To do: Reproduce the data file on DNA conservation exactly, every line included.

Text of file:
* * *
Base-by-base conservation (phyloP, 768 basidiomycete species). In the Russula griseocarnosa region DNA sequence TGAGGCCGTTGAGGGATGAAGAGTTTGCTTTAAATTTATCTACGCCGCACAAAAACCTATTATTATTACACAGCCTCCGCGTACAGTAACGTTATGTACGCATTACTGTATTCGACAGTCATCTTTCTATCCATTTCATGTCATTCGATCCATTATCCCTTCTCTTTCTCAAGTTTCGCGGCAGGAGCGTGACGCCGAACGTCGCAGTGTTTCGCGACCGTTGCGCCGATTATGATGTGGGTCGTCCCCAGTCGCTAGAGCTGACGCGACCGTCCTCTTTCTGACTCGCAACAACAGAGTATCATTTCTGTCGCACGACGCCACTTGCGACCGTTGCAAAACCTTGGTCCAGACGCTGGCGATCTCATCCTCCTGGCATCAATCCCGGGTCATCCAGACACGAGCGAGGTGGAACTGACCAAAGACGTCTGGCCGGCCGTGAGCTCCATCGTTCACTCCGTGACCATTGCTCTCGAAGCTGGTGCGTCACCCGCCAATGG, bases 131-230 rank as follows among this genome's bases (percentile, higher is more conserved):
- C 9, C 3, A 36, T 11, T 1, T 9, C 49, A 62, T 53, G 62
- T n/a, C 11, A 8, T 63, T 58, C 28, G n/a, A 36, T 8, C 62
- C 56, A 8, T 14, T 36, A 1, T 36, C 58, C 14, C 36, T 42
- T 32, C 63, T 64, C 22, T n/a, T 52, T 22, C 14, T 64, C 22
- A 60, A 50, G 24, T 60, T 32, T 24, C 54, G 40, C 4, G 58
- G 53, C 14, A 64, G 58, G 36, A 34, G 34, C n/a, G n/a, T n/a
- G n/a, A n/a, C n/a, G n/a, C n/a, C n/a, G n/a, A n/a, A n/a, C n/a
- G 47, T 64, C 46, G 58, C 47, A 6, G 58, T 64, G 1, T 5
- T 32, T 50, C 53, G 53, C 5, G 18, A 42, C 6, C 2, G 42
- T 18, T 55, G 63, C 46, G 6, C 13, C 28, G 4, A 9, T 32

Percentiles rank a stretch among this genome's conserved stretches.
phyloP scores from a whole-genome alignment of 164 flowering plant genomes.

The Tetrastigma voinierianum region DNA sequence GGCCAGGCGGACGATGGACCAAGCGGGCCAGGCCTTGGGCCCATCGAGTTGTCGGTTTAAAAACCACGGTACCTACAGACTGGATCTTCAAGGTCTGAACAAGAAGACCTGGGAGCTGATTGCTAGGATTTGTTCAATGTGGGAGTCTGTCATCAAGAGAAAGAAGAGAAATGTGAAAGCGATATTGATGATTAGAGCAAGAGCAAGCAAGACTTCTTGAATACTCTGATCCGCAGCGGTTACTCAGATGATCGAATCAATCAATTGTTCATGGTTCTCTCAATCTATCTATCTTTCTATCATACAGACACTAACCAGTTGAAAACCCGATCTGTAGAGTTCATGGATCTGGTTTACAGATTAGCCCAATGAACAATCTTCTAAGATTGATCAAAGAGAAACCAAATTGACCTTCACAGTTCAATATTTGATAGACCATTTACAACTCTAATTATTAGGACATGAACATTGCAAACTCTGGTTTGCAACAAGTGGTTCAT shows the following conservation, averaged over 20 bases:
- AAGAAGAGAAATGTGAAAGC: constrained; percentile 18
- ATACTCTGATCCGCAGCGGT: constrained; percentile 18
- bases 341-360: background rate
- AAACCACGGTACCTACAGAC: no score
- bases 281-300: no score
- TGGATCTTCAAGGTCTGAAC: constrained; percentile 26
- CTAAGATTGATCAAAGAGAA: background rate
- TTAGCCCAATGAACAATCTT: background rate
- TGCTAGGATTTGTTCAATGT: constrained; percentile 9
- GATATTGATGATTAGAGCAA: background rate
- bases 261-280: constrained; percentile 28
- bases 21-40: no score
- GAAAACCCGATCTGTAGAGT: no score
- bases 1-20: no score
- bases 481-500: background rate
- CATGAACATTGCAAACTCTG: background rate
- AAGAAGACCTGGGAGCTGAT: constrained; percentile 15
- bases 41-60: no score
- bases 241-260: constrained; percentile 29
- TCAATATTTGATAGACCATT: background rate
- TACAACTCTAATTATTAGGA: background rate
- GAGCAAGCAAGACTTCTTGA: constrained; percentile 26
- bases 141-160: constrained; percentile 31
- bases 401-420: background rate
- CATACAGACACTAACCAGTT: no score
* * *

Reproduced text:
Base-by-base conservation (phyloP, 768 basidiomycete species). In the Russula griseocarnosa region DNA sequence TGAGGCCGTTGAGGGATGAAGAGTTTGCTTTAAATTTATCTACGCCGCACAAAAACCTATTATTATTACACAGCCTCCGCGTACAGTAACGTTATGTACGCATTACTGTATTCGACAGTCATCTTTCTATCCATTTCATGTCATTCGATCCATTATCCCTTCTCTTTCTCAAGTTTCGCGGCAGGAGCGTGACGCCGAACGTCGCAGTGTTTCGCGACCGTTGCGCCGATTATGATGTGGGTCGTCCCCAGTCGCTAGAGCTGACGCGACCGTCCTCTTTCTGACTCGCAACAACAGAGTATCATTTCTGTCGCACGACGCCACTTGCGACCGTTGCAAAACCTTGGTCCAGACGCTGGCGATCTCATCCTCCTGGCATCAATCCCGGGTCATCCAGACACGAGCGAGGTGGAACTGACCAAAGACGTCTGGCCGGCCGTGAGCTCCATCGTTCACTCCGTGACCATTGCTCTCGAAGCTGGTGCGTCACCCGCCAATGG, bases 131-230 rank as follows among this genome's bases (percentile, higher is more conserved):
- C 9, C 3, A 36, T 11, T 1, T 9, C 49, A 62, T 53, G 62
- T n/a, C 11, A 8, T 63, T 58, C 28, G n/a, A 36, T 8, C 62
- C 56, A 8, T 14, T 36, A 1, T 36, C 58, C 14, C 36, T 42
- T 32, C 63, T 64, C 22, T n/a, T 52, T 22, C 14, T 64, C 22
- A 60, A 50, G 24, T 60, T 32, T 24, C 54, G 40, C 4, G 58
- G 53, C 14, A 64, G 58, G 36, A 34, G 34, C n/a, G n/a, T n/a
- G n/a, A n/a, C n/a, G n/a, C n/a, C n/a, G n/a, A n/a, A n/a, C n/a
- G 47, T 64, C 46, G 58, C 47, A 6, G 58, T 64, G 1, T 5
- T 32, T 50, C 53, G 53, C 5, G 18, A 42, C 6, C 2, G 42
- T 18, T 55, G 63, C 46, G 6, C 13, C 28, G 4, A 9, T 32

Percentiles rank a stretch among this genome's conserved stretches.
phyloP scores from a whole-genome alignment of 164 flowering plant genomes.

The Tetrastigma voinierianum region DNA sequence GGCCAGGCGGACGATGGACCAAGCGGGCCAGGCCTTGGGCCCATCGAGTTGTCGGTTTAAAAACCACGGTACCTACAGACTGGATCTTCAAGGTCTGAACAAGAAGACCTGGGAGCTGATTGCTAGGATTTGTTCAATGTGGGAGTCTGTCATCAAGAGAAAGAAGAGAAATGTGAAAGCGATATTGATGATTAGAGCAAGAGCAAGCAAGACTTCTTGAATACTCTGATCCGCAGCGGTTACTCAGATGATCGAATCAATCAATTGTTCATGGTTCTCTCAATCTATCTATCTTTCTATCATACAGACACTAACCAGTTGAAAACCCGATCTGTAGAGTTCATGGATCTGGTTTACAGATTAGCCCAATGAACAATCTTCTAAGATTGATCAAAGAGAAACCAAATTGACCTTCACAGTTCAATATTTGATAGACCATTTACAACTCTAATTATTAGGACATGAACATTGCAAACTCTGGTTTGCAACAAGTGGTTCAT shows the following conservation, averaged over 20 bases:
- AAGAAGAGAAATGTGAAAGC: constrained; percentile 18
- ATACTCTGATCCGCAGCGGT: constrained; percentile 18
- bases 341-360: background rate
- AAACCACGGTACCTACAGAC: no score
- bases 281-300: no score
- TGGATCTTCAAGGTCTGAAC: constrained; percentile 26
- CTAAGATTGATCAAAGAGAA: background rate
- TTAGCCCAATGAACAATCTT: background rate
- TGCTAGGATTTGTTCAATGT: constrained; percentile 9
- GATATTGATGATTAGAGCAA: background rate
- bases 261-280: constrained; percentile 28
- bases 21-40: no score
- GAAAACCCGATCTGTAGAGT: no score
- bases 1-20: no score
- bases 481-500: background rate
- CATGAACATTGCAAACTCTG: background rate
- AAGAAGACCTGGGAGCTGAT: constrained; percentile 15
- bases 41-60: no score
- bases 241-260: constrained; percentile 29
- TCAATATTTGATAGACCATT: background rate
- TACAACTCTAATTATTAGGA: background rate
- GAGCAAGCAAGACTTCTTGA: constrained; percentile 26
- bases 141-160: constrained; percentile 31
- bases 401-420: background rate
- CATACAGACACTAACCAGTT: no score